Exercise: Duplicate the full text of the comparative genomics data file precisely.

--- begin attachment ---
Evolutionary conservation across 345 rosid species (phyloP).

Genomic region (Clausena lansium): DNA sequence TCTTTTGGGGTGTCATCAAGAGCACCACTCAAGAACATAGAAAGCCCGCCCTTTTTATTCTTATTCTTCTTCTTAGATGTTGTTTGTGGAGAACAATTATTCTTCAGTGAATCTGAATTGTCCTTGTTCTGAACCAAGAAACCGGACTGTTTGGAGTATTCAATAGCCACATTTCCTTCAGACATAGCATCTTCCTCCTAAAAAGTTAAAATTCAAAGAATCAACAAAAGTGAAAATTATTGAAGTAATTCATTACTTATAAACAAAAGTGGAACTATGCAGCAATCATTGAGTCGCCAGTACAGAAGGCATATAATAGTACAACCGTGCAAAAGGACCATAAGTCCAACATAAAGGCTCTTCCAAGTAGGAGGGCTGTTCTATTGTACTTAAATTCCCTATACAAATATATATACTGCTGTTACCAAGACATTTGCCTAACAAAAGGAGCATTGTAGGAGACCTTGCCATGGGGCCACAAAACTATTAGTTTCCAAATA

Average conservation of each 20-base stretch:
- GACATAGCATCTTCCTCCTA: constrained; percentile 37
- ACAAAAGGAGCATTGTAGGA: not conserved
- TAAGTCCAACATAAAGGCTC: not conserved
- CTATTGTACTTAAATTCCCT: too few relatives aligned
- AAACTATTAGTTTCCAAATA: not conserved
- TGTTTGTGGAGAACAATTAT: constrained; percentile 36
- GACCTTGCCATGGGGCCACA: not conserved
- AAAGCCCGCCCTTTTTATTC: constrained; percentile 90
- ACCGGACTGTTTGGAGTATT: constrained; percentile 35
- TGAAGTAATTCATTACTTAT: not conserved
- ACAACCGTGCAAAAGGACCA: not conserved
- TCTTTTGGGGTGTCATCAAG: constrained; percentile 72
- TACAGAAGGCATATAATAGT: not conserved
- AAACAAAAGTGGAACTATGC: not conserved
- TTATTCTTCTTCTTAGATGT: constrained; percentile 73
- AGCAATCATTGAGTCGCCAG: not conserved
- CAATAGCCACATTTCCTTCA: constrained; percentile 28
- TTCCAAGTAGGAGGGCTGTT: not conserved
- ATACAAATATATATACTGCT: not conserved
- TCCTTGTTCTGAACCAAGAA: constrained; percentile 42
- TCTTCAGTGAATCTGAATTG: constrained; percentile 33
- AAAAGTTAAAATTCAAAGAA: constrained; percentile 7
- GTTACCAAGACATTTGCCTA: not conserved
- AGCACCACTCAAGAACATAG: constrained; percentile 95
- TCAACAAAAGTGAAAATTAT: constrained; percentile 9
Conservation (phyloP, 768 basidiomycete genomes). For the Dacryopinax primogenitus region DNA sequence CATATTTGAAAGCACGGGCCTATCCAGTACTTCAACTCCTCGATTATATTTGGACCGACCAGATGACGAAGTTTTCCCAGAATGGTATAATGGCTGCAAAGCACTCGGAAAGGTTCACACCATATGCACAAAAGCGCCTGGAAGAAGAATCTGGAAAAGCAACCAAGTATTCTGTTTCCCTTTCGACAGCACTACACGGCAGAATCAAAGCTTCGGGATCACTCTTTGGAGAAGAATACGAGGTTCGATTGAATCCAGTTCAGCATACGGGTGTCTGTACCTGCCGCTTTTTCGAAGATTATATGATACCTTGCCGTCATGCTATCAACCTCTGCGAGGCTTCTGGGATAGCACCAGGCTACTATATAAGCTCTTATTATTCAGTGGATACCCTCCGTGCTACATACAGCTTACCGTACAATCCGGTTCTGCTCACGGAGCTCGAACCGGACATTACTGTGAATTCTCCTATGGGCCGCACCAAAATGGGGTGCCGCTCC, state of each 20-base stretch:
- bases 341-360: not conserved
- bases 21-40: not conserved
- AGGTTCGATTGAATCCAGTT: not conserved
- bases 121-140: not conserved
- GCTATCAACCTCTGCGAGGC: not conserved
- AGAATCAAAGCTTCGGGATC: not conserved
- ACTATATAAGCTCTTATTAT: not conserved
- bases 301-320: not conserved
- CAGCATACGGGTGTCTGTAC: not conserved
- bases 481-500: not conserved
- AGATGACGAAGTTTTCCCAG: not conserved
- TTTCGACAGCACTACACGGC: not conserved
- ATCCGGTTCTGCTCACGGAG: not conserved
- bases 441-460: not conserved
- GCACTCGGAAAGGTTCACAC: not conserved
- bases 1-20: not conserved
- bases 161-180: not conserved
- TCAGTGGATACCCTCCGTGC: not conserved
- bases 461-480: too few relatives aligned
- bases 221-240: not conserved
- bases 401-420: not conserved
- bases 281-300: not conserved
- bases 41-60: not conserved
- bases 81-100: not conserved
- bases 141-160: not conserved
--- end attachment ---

Evolutionary conservation across 345 rosid species (phyloP).

Genomic region (Clausena lansium): DNA sequence TCTTTTGGGGTGTCATCAAGAGCACCACTCAAGAACATAGAAAGCCCGCCCTTTTTATTCTTATTCTTCTTCTTAGATGTTGTTTGTGGAGAACAATTATTCTTCAGTGAATCTGAATTGTCCTTGTTCTGAACCAAGAAACCGGACTGTTTGGAGTATTCAATAGCCACATTTCCTTCAGACATAGCATCTTCCTCCTAAAAAGTTAAAATTCAAAGAATCAACAAAAGTGAAAATTATTGAAGTAATTCATTACTTATAAACAAAAGTGGAACTATGCAGCAATCATTGAGTCGCCAGTACAGAAGGCATATAATAGTACAACCGTGCAAAAGGACCATAAGTCCAACATAAAGGCTCTTCCAAGTAGGAGGGCTGTTCTATTGTACTTAAATTCCCTATACAAATATATATACTGCTGTTACCAAGACATTTGCCTAACAAAAGGAGCATTGTAGGAGACCTTGCCATGGGGCCACAAAACTATTAGTTTCCAAATA

Average conservation of each 20-base stretch:
- GACATAGCATCTTCCTCCTA: constrained; percentile 37
- ACAAAAGGAGCATTGTAGGA: not conserved
- TAAGTCCAACATAAAGGCTC: not conserved
- CTATTGTACTTAAATTCCCT: too few relatives aligned
- AAACTATTAGTTTCCAAATA: not conserved
- TGTTTGTGGAGAACAATTAT: constrained; percentile 36
- GACCTTGCCATGGGGCCACA: not conserved
- AAAGCCCGCCCTTTTTATTC: constrained; percentile 90
- ACCGGACTGTTTGGAGTATT: constrained; percentile 35
- TGAAGTAATTCATTACTTAT: not conserved
- ACAACCGTGCAAAAGGACCA: not conserved
- TCTTTTGGGGTGTCATCAAG: constrained; percentile 72
- TACAGAAGGCATATAATAGT: not conserved
- AAACAAAAGTGGAACTATGC: not conserved
- TTATTCTTCTTCTTAGATGT: constrained; percentile 73
- AGCAATCATTGAGTCGCCAG: not conserved
- CAATAGCCACATTTCCTTCA: constrained; percentile 28
- TTCCAAGTAGGAGGGCTGTT: not conserved
- ATACAAATATATATACTGCT: not conserved
- TCCTTGTTCTGAACCAAGAA: constrained; percentile 42
- TCTTCAGTGAATCTGAATTG: constrained; percentile 33
- AAAAGTTAAAATTCAAAGAA: constrained; percentile 7
- GTTACCAAGACATTTGCCTA: not conserved
- AGCACCACTCAAGAACATAG: constrained; percentile 95
- TCAACAAAAGTGAAAATTAT: constrained; percentile 9
Conservation (phyloP, 768 basidiomycete genomes). For the Dacryopinax primogenitus region DNA sequence CATATTTGAAAGCACGGGCCTATCCAGTACTTCAACTCCTCGATTATATTTGGACCGACCAGATGACGAAGTTTTCCCAGAATGGTATAATGGCTGCAAAGCACTCGGAAAGGTTCACACCATATGCACAAAAGCGCCTGGAAGAAGAATCTGGAAAAGCAACCAAGTATTCTGTTTCCCTTTCGACAGCACTACACGGCAGAATCAAAGCTTCGGGATCACTCTTTGGAGAAGAATACGAGGTTCGATTGAATCCAGTTCAGCATACGGGTGTCTGTACCTGCCGCTTTTTCGAAGATTATATGATACCTTGCCGTCATGCTATCAACCTCTGCGAGGCTTCTGGGATAGCACCAGGCTACTATATAAGCTCTTATTATTCAGTGGATACCCTCCGTGCTACATACAGCTTACCGTACAATCCGGTTCTGCTCACGGAGCTCGAACCGGACATTACTGTGAATTCTCCTATGGGCCGCACCAAAATGGGGTGCCGCTCC, state of each 20-base stretch:
- bases 341-360: not conserved
- bases 21-40: not conserved
- AGGTTCGATTGAATCCAGTT: not conserved
- bases 121-140: not conserved
- GCTATCAACCTCTGCGAGGC: not conserved
- AGAATCAAAGCTTCGGGATC: not conserved
- ACTATATAAGCTCTTATTAT: not conserved
- bases 301-320: not conserved
- CAGCATACGGGTGTCTGTAC: not conserved
- bases 481-500: not conserved
- AGATGACGAAGTTTTCCCAG: not conserved
- TTTCGACAGCACTACACGGC: not conserved
- ATCCGGTTCTGCTCACGGAG: not conserved
- bases 441-460: not conserved
- GCACTCGGAAAGGTTCACAC: not conserved
- bases 1-20: not conserved
- bases 161-180: not conserved
- TCAGTGGATACCCTCCGTGC: not conserved
- bases 461-480: too few relatives aligned
- bases 221-240: not conserved
- bases 401-420: not conserved
- bases 281-300: not conserved
- bases 41-60: not conserved
- bases 81-100: not conserved
- bases 141-160: not conserved